Why Facebook is shelving its Home development team
Remember Facebook Home? Of course you don’t, because Facebook’s most earnest attempt at smartphone dominance is now but a distant memory. Despite Home being released just last year, the New York Times is now reporting that the team of Facebook engineers responsible for hammering away on the software for years now has been dissolved, making the product all but dead. But while this may be the social juggernaut's most elaborate stumble, it’s certainly not its first failure.
Facebook Home was essentially a smartphone UI skin for Android handsets. It added a layer of social functionality to the Android experience, but more importantly, it was a way for Facebook to turn millions of smartphones into “Facebook Phones,” without actually releasing a device of its own.
The problem, as Facebook quickly discovered, was that its users prefered to use the social network as an app—a destination to visit, as opposed to a home base. On top of that, the in-your-face social aspects of the interface put non-social apps on the back burner, which wasn’t a great fit for a platform like Android. It’s an operating system that prides itself on letting its users curate their own experience based on what’s most important to them.
The scariest thing about Facebook’s miscalculation of what smartphone users wanted out of Home is that it’s not the first time the company has shown how little it grasps its users’ habits.
Facebook Paper is the most recent example of this. Paper’s promise was that it would transform your social network visits from quick swipes through pointless updates into meaningful stories from people you care about. In practice, the app simply organizes your friend’s updates in a new way.
If there’s nothing special about the posts you normally see in your Facebook News Feed, Paper won’t do anything to change that. The app can’t tell the difference between a touching gallery of your friend’s newborn baby and a photo of the sandwich your cousin had for lunch. With Paper, your social feed is just as obnoxious as it always has been, it just looks different. It’s putting lipstick on a pig… or rather, lipstick on multiple updates from your racist uncle.
Then there’s Facebook Camera, the Instagram copycat that was launched just a month after the company bought Instagram outright. Camera’s functionality was eventually rolled into the main Facebook app and it was recently killed off entirely.
Of course, the most spectacular Facebook failure was Poke, an embarrassing attempt at stealing Snachat’s thunder. Not only did it fail to offer anything new to the self-destructing messages niche, it showed that the company fundamentally misunderstood what made Snapchat cool in the first place; i.e. the fact that it wasn’t tied to a publicly viewable social profile.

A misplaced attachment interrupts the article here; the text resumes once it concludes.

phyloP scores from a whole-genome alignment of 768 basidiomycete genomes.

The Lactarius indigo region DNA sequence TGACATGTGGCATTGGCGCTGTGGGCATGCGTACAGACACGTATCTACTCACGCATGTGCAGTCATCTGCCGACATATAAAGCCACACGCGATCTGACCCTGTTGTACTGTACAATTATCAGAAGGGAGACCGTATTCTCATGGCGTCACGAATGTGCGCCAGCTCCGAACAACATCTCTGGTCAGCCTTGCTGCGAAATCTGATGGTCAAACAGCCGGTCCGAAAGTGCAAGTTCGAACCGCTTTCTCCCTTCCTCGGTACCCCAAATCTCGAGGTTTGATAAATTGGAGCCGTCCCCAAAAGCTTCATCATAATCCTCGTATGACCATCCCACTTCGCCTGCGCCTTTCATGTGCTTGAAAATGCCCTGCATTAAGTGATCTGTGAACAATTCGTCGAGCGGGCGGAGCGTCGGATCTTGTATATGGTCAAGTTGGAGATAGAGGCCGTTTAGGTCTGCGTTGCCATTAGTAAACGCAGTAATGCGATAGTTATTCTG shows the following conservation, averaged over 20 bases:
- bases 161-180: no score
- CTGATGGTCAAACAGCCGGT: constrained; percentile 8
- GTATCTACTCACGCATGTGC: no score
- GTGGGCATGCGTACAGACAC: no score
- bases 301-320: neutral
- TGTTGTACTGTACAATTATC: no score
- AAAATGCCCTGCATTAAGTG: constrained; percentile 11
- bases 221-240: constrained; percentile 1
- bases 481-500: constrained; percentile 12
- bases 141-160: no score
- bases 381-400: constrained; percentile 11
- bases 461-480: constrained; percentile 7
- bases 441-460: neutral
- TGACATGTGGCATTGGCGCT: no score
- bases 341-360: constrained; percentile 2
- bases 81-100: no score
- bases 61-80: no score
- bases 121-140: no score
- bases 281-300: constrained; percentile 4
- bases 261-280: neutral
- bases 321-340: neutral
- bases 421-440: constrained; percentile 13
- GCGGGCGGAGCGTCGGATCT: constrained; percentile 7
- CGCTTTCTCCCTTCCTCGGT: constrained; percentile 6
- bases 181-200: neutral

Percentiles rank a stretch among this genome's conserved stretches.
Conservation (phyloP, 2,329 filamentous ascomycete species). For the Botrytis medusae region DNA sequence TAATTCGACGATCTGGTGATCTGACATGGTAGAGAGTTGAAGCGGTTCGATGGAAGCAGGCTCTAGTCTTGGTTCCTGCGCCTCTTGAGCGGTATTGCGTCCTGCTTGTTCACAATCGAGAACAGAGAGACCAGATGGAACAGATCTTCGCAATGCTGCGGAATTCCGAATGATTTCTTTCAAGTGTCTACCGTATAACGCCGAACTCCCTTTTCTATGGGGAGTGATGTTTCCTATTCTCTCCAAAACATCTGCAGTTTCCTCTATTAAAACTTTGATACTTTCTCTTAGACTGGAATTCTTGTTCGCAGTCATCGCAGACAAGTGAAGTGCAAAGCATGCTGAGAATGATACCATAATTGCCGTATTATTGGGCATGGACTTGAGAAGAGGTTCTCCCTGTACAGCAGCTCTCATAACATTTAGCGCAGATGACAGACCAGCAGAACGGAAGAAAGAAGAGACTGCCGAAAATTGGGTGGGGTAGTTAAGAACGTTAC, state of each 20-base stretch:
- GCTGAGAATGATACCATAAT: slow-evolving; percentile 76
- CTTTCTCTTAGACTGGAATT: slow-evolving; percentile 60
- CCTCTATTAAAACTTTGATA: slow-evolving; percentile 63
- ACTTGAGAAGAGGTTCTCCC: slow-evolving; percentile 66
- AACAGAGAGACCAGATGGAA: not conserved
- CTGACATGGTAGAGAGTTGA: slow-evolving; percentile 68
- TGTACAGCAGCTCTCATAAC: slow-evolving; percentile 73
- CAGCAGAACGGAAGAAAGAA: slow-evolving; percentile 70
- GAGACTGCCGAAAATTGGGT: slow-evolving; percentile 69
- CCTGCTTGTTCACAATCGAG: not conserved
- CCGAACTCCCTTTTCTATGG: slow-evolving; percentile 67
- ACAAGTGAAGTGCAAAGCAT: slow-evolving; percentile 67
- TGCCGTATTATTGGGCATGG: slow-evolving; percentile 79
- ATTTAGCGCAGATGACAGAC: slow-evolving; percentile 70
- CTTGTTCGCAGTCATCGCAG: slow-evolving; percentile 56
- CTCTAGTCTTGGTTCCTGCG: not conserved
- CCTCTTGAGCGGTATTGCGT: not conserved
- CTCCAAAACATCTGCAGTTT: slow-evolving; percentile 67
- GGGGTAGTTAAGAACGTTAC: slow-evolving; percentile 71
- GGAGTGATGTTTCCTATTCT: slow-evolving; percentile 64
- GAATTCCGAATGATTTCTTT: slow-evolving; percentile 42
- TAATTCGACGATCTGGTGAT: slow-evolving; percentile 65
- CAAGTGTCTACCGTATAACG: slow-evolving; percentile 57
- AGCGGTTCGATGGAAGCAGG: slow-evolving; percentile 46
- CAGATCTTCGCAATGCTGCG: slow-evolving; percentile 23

Shockingly, after axing Poke, Facebook decided it wanted another go at the disappearing photo category and recently launched Slingshot. Slingshot lets Facebook users send and receive photos and text blurbs which vanish once viewed. The user reviews for this latest Snapchat clone are predictably lukewarm, pointing to yet another amazing blunder from the social giant.
Is there a real pattern here, or is Facebook just incredibly unlucky? There’s no denying that the company has the social experience on lockdown, and while there has been some chatter about its overall growth slowing a bit, Facebook certainly isn’t about to pull a Google+ on us.
It would seem that Home’s failure is part of what’s prompting the standalone app offensive. Home was a collective system, a way to bring every aspect into one place (with all the Facebook branding in the world) and put that one place front and center on your phone. And, as we’re witnessing, it didn’t work. So the new plan is to keep building little pieces of software that are tangentially tied to Facebook, some of them with very little to no Facebook branding (Slingshot looks like it could have been developed by anybody).
Will it work? It probably doesn’t matter all that much. As crazy as it may seem, Facebook can absolutely afford to launch more than a few miserable failures as long as its core offering remains the best in the business. So until a competing social network can somehow unseat the king, we’ll continue to see new Facebook products launched regularly and, perhaps, an equal number of bombs.
Screenshot via Facebook/YouTube